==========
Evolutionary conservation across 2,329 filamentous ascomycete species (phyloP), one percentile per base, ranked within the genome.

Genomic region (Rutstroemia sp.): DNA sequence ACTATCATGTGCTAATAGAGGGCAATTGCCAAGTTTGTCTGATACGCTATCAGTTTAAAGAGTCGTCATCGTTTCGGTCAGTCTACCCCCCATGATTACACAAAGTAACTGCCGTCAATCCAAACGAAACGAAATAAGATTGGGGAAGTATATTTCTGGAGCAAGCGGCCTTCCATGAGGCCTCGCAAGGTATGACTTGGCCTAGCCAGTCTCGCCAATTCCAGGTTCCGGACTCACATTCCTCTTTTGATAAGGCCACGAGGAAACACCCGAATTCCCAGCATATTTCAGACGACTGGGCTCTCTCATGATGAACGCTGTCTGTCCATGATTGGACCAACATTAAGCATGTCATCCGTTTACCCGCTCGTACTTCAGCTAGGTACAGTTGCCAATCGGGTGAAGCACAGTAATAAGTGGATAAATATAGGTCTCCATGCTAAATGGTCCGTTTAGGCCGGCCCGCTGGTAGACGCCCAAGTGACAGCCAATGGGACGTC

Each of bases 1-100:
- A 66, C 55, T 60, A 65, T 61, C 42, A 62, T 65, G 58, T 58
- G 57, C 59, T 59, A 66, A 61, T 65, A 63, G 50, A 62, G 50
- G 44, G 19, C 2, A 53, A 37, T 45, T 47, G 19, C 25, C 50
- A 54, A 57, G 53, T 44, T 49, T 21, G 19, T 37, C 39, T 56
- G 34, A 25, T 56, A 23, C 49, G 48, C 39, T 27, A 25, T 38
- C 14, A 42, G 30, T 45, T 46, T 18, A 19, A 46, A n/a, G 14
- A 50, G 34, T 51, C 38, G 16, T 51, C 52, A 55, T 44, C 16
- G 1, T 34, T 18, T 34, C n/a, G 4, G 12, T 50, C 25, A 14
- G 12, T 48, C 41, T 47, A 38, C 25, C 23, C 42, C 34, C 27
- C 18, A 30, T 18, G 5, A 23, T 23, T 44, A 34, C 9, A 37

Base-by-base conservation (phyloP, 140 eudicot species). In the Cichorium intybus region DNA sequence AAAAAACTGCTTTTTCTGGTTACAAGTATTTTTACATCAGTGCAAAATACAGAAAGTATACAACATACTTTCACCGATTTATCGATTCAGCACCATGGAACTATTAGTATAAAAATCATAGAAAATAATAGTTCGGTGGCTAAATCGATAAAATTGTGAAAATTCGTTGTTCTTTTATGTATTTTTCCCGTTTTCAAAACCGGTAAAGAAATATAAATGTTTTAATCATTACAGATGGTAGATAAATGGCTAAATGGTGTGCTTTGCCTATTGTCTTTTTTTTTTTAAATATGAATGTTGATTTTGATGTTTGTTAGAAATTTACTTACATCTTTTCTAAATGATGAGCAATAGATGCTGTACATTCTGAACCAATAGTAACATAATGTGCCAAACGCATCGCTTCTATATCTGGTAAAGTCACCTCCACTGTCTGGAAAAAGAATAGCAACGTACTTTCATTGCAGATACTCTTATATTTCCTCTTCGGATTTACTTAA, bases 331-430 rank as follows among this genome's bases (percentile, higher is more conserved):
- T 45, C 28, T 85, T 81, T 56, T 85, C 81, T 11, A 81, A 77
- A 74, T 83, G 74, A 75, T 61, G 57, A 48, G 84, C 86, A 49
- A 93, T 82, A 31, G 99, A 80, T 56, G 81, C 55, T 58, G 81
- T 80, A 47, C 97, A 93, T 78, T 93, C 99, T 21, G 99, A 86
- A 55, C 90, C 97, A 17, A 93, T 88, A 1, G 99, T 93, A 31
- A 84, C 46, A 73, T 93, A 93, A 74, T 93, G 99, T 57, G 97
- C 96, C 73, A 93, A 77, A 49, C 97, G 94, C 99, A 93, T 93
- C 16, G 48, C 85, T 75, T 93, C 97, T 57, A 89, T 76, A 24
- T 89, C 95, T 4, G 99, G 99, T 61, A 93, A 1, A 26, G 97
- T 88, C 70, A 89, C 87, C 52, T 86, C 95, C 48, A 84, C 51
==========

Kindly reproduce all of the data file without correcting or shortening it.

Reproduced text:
Evolutionary conservation across 2,329 filamentous ascomycete species (phyloP), one percentile per base, ranked within the genome.

Genomic region (Rutstroemia sp.): DNA sequence ACTATCATGTGCTAATAGAGGGCAATTGCCAAGTTTGTCTGATACGCTATCAGTTTAAAGAGTCGTCATCGTTTCGGTCAGTCTACCCCCCATGATTACACAAAGTAACTGCCGTCAATCCAAACGAAACGAAATAAGATTGGGGAAGTATATTTCTGGAGCAAGCGGCCTTCCATGAGGCCTCGCAAGGTATGACTTGGCCTAGCCAGTCTCGCCAATTCCAGGTTCCGGACTCACATTCCTCTTTTGATAAGGCCACGAGGAAACACCCGAATTCCCAGCATATTTCAGACGACTGGGCTCTCTCATGATGAACGCTGTCTGTCCATGATTGGACCAACATTAAGCATGTCATCCGTTTACCCGCTCGTACTTCAGCTAGGTACAGTTGCCAATCGGGTGAAGCACAGTAATAAGTGGATAAATATAGGTCTCCATGCTAAATGGTCCGTTTAGGCCGGCCCGCTGGTAGACGCCCAAGTGACAGCCAATGGGACGTC

Each of bases 1-100:
- A 66, C 55, T 60, A 65, T 61, C 42, A 62, T 65, G 58, T 58
- G 57, C 59, T 59, A 66, A 61, T 65, A 63, G 50, A 62, G 50
- G 44, G 19, C 2, A 53, A 37, T 45, T 47, G 19, C 25, C 50
- A 54, A 57, G 53, T 44, T 49, T 21, G 19, T 37, C 39, T 56
- G 34, A 25, T 56, A 23, C 49, G 48, C 39, T 27, A 25, T 38
- C 14, A 42, G 30, T 45, T 46, T 18, A 19, A 46, A n/a, G 14
- A 50, G 34, T 51, C 38, G 16, T 51, C 52, A 55, T 44, C 16
- G 1, T 34, T 18, T 34, C n/a, G 4, G 12, T 50, C 25, A 14
- G 12, T 48, C 41, T 47, A 38, C 25, C 23, C 42, C 34, C 27
- C 18, A 30, T 18, G 5, A 23, T 23, T 44, A 34, C 9, A 37

Base-by-base conservation (phyloP, 140 eudicot species). In the Cichorium intybus region DNA sequence AAAAAACTGCTTTTTCTGGTTACAAGTATTTTTACATCAGTGCAAAATACAGAAAGTATACAACATACTTTCACCGATTTATCGATTCAGCACCATGGAACTATTAGTATAAAAATCATAGAAAATAATAGTTCGGTGGCTAAATCGATAAAATTGTGAAAATTCGTTGTTCTTTTATGTATTTTTCCCGTTTTCAAAACCGGTAAAGAAATATAAATGTTTTAATCATTACAGATGGTAGATAAATGGCTAAATGGTGTGCTTTGCCTATTGTCTTTTTTTTTTTAAATATGAATGTTGATTTTGATGTTTGTTAGAAATTTACTTACATCTTTTCTAAATGATGAGCAATAGATGCTGTACATTCTGAACCAATAGTAACATAATGTGCCAAACGCATCGCTTCTATATCTGGTAAAGTCACCTCCACTGTCTGGAAAAAGAATAGCAACGTACTTTCATTGCAGATACTCTTATATTTCCTCTTCGGATTTACTTAA, bases 331-430 rank as follows among this genome's bases (percentile, higher is more conserved):
- T 45, C 28, T 85, T 81, T 56, T 85, C 81, T 11, A 81, A 77
- A 74, T 83, G 74, A 75, T 61, G 57, A 48, G 84, C 86, A 49
- A 93, T 82, A 31, G 99, A 80, T 56, G 81, C 55, T 58, G 81
- T 80, A 47, C 97, A 93, T 78, T 93, C 99, T 21, G 99, A 86
- A 55, C 90, C 97, A 17, A 93, T 88, A 1, G 99, T 93, A 31
- A 84, C 46, A 73, T 93, A 93, A 74, T 93, G 99, T 57, G 97
- C 96, C 73, A 93, A 77, A 49, C 97, G 94, C 99, A 93, T 93
- C 16, G 48, C 85, T 75, T 93, C 97, T 57, A 89, T 76, A 24
- T 89, C 95, T 4, G 99, G 99, T 61, A 93, A 1, A 26, G 97
- T 88, C 70, A 89, C 87, C 52, T 86, C 95, C 48, A 84, C 51